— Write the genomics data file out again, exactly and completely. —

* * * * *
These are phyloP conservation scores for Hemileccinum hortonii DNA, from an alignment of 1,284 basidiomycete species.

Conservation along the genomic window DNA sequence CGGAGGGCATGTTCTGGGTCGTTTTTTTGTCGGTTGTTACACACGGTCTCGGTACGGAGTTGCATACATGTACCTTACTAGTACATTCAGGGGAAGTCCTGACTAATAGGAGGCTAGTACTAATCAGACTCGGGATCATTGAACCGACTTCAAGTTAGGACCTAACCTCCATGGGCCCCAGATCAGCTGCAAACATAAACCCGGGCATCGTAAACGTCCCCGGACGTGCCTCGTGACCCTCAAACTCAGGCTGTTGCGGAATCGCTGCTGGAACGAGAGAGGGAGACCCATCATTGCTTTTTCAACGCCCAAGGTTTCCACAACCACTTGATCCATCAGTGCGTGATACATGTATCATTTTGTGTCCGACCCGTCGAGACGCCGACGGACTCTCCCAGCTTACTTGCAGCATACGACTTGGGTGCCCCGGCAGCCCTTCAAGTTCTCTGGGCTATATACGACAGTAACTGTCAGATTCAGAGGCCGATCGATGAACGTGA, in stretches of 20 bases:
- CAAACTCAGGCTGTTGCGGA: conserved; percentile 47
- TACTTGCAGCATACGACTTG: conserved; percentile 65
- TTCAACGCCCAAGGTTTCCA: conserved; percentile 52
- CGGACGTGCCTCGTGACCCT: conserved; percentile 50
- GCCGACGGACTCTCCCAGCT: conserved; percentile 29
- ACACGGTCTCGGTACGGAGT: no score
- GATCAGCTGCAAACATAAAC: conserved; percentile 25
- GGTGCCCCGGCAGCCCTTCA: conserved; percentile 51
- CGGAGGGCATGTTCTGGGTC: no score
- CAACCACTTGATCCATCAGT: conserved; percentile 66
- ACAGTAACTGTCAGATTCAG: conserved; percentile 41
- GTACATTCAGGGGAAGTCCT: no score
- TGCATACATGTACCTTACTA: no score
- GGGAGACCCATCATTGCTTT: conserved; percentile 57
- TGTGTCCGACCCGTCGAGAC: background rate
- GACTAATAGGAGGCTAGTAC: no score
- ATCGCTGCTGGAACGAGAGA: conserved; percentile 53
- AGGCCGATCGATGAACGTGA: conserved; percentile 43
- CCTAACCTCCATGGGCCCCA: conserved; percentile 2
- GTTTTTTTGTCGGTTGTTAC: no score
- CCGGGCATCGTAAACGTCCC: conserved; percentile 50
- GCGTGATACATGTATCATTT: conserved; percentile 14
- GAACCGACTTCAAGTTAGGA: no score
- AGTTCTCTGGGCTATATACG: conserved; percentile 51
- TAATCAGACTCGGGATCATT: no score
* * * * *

These are phyloP conservation scores for Hemileccinum hortonii DNA, from an alignment of 1,284 basidiomycete species.

Conservation along the genomic window DNA sequence CGGAGGGCATGTTCTGGGTCGTTTTTTTGTCGGTTGTTACACACGGTCTCGGTACGGAGTTGCATACATGTACCTTACTAGTACATTCAGGGGAAGTCCTGACTAATAGGAGGCTAGTACTAATCAGACTCGGGATCATTGAACCGACTTCAAGTTAGGACCTAACCTCCATGGGCCCCAGATCAGCTGCAAACATAAACCCGGGCATCGTAAACGTCCCCGGACGTGCCTCGTGACCCTCAAACTCAGGCTGTTGCGGAATCGCTGCTGGAACGAGAGAGGGAGACCCATCATTGCTTTTTCAACGCCCAAGGTTTCCACAACCACTTGATCCATCAGTGCGTGATACATGTATCATTTTGTGTCCGACCCGTCGAGACGCCGACGGACTCTCCCAGCTTACTTGCAGCATACGACTTGGGTGCCCCGGCAGCCCTTCAAGTTCTCTGGGCTATATACGACAGTAACTGTCAGATTCAGAGGCCGATCGATGAACGTGA, in stretches of 20 bases:
- CAAACTCAGGCTGTTGCGGA: conserved; percentile 47
- TACTTGCAGCATACGACTTG: conserved; percentile 65
- TTCAACGCCCAAGGTTTCCA: conserved; percentile 52
- CGGACGTGCCTCGTGACCCT: conserved; percentile 50
- GCCGACGGACTCTCCCAGCT: conserved; percentile 29
- ACACGGTCTCGGTACGGAGT: no score
- GATCAGCTGCAAACATAAAC: conserved; percentile 25
- GGTGCCCCGGCAGCCCTTCA: conserved; percentile 51
- CGGAGGGCATGTTCTGGGTC: no score
- CAACCACTTGATCCATCAGT: conserved; percentile 66
- ACAGTAACTGTCAGATTCAG: conserved; percentile 41
- GTACATTCAGGGGAAGTCCT: no score
- TGCATACATGTACCTTACTA: no score
- GGGAGACCCATCATTGCTTT: conserved; percentile 57
- TGTGTCCGACCCGTCGAGAC: background rate
- GACTAATAGGAGGCTAGTAC: no score
- ATCGCTGCTGGAACGAGAGA: conserved; percentile 53
- AGGCCGATCGATGAACGTGA: conserved; percentile 43
- CCTAACCTCCATGGGCCCCA: conserved; percentile 2
- GTTTTTTTGTCGGTTGTTAC: no score
- CCGGGCATCGTAAACGTCCC: conserved; percentile 50
- GCGTGATACATGTATCATTT: conserved; percentile 14
- GAACCGACTTCAAGTTAGGA: no score
- AGTTCTCTGGGCTATATACG: conserved; percentile 51
- TAATCAGACTCGGGATCATT: no score